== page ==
10 TIPS TO TACKLE INTERVIEW NERVES
10 TIPS TO TACKLE INTERVIEW NERVES
by Mark Kane
4th May 2016
For some people it is common to avoid looking for a new job simply because they are afraid of speaking in a interview situation. If you’re applying for a job in Dublin or Prague the nerves do not change so you need to have a handle on your nerves to land that new job. The Job Coconut team has put together a list of quick tips you can do to help battle the nerves for the interview.
Don’t speak too fast
For me personally this was always an issue and it is very common for anyone nervous doing interviews. Being nervous makes you want to speed up and get through the job interview as quick as possible but this can give a bad impression to the employer. So what you do is simple breathe in and breathe out through your nose for a count of three. Repeat this three times. By doing this it will lower your heart rate and will find that you will not rush through the interview.
Stop yourself shaking
Does your legs move up and down when nervous and to the point where you don’t even notice. This will sound odd but the solution is to squeeze your buttocks or your thigh muscles. It's almost physically impossible to have shaky hands if your buttocks or your thigh muscles are clenched. This technique will help you feel and appear more confident – and most clothes will completely mask your actions.
Stop that shaky voice
You want to show you’re confident to fill the job you’re interviewing for and having a shaky voice doesn’t help matters. The trick here is to open your throat by sticking your tongue out as far as it will go, and try to say the whole of the Humpty Dumpty nursery rhyme out loud. This will open the back of the throat and you'll sound more confident and have more authority. Of course, you should do this before the interview – not in front of your future employer.
Stand up while you wait
You will often be shown into a boardroom before an interview and offered a seat while you wait. Don't take it. You don't want their first impression of you to be struggling up out of a chair, so stay standing. You'll look more confident if you are on their level as you first meet them.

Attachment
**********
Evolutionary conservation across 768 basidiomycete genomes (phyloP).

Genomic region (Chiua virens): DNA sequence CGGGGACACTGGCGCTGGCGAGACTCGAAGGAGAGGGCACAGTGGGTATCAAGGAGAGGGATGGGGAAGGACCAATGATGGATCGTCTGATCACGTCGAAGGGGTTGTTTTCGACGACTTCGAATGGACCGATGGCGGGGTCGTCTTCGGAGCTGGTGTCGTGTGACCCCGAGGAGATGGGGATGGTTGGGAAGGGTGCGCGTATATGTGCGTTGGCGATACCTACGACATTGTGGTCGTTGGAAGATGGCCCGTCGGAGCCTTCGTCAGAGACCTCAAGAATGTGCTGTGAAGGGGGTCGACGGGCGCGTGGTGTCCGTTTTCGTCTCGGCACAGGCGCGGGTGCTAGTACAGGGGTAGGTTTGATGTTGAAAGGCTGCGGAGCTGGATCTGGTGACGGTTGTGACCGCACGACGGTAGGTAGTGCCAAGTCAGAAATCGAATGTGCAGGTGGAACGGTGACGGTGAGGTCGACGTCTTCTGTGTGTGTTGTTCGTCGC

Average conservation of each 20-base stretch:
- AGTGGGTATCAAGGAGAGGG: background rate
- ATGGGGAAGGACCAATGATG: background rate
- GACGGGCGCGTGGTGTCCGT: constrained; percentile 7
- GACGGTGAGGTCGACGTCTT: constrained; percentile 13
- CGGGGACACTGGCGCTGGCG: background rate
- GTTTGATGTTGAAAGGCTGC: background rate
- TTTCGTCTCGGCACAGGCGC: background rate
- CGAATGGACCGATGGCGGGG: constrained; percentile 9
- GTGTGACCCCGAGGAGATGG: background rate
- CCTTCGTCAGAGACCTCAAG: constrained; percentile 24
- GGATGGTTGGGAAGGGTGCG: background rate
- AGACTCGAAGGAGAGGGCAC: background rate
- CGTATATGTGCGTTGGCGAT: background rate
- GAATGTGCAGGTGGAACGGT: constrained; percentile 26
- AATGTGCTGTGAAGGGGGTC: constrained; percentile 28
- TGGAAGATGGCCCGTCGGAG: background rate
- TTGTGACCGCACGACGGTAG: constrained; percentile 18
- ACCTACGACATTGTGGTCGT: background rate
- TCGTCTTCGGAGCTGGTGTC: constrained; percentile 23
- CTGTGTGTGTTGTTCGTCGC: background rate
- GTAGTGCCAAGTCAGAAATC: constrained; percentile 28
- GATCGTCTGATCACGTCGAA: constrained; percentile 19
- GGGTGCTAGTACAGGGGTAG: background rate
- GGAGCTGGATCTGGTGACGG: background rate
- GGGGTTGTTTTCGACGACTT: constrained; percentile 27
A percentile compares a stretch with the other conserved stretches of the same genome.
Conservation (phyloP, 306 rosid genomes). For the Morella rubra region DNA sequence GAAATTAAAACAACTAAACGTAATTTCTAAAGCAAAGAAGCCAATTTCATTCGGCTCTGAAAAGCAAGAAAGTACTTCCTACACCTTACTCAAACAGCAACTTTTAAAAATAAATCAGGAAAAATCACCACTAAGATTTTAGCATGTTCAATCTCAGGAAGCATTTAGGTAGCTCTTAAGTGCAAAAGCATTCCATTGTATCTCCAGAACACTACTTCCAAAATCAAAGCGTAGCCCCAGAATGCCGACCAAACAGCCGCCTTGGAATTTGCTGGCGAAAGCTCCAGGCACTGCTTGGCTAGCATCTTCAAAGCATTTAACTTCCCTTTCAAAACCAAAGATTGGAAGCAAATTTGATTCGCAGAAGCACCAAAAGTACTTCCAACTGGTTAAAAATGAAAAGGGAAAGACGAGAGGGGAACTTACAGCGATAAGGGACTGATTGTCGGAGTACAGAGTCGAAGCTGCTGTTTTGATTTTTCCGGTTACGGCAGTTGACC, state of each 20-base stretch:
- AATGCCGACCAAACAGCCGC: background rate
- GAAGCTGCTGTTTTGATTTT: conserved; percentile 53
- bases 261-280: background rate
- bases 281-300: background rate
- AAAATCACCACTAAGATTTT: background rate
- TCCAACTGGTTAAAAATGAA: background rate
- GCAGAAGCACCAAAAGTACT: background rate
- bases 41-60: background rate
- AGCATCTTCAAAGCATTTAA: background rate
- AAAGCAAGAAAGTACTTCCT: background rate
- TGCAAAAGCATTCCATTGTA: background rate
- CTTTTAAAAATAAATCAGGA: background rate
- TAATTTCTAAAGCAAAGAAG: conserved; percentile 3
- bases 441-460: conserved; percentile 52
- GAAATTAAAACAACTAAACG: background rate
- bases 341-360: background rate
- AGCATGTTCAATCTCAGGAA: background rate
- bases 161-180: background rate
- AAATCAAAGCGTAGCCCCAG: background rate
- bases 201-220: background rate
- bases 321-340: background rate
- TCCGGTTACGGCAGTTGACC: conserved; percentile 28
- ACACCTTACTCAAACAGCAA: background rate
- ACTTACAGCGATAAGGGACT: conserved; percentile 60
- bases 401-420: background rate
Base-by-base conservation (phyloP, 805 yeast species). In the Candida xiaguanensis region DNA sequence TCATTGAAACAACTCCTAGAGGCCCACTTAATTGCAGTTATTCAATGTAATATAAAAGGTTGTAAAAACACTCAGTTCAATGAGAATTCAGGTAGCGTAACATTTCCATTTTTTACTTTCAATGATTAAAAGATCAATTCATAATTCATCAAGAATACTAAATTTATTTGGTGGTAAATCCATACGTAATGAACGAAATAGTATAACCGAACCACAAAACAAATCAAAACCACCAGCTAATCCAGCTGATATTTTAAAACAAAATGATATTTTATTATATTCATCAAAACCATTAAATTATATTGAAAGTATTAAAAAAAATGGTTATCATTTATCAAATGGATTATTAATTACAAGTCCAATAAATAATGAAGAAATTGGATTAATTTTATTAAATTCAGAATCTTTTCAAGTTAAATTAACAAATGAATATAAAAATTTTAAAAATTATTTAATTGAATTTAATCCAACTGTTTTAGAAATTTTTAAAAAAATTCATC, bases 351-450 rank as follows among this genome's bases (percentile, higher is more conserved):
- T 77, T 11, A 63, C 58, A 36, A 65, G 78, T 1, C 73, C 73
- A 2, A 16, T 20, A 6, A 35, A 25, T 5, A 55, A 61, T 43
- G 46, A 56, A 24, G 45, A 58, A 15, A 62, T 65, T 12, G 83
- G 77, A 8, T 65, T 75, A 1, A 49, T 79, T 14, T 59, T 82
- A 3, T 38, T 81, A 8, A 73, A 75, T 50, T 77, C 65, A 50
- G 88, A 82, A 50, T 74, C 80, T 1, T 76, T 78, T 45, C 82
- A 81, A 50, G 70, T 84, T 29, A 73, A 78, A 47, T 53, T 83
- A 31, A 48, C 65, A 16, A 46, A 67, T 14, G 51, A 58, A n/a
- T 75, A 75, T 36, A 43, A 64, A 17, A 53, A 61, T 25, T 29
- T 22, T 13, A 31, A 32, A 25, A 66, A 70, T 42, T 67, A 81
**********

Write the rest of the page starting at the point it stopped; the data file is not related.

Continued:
Body language is key to having a good interview. It has been proved that we are much more likely to get a job if we have our hands visible on the table in front of us rather than hiding them under the table. Showing our hands is a sign of honesty.
Make the other person feel special
The interview is about you of course but remember you need to show the employer some love. Remember to ask questions about the company show them that you’re excited by the idea of joining the business. This will also help your nerves as this is one part you will have control of. By focusing on this you will be more relaxed going in and perform better for the interview.
Being nervous can be distracting and one of the best ways to battle the nerves is to focus on the people that are interviewing you. Slow down your body's natural responses and listen – it will also help to make the other person feel special and show you value their question.
Use your own voice
Try to use your own voice rather than putting on a formal public speaking voice. Often this is as simple as not speaking too loudly. Speak as if you were talking with a group of friends. Otherwise you will need to speak like that all the time which can never be a good thing.
Don’t be something you’re not.
If we are being ourselves when meeting other people, we will come across as relaxed, authentic and confident. Try to use words you usually use.
So, enjoy the interview and be proud of your achievements – you're already on the shortlist so they must think pretty highly of you already. Remember to slow down, listen and be yourself. If you do that, you'll come across as relaxed, authentic and confident. Job done.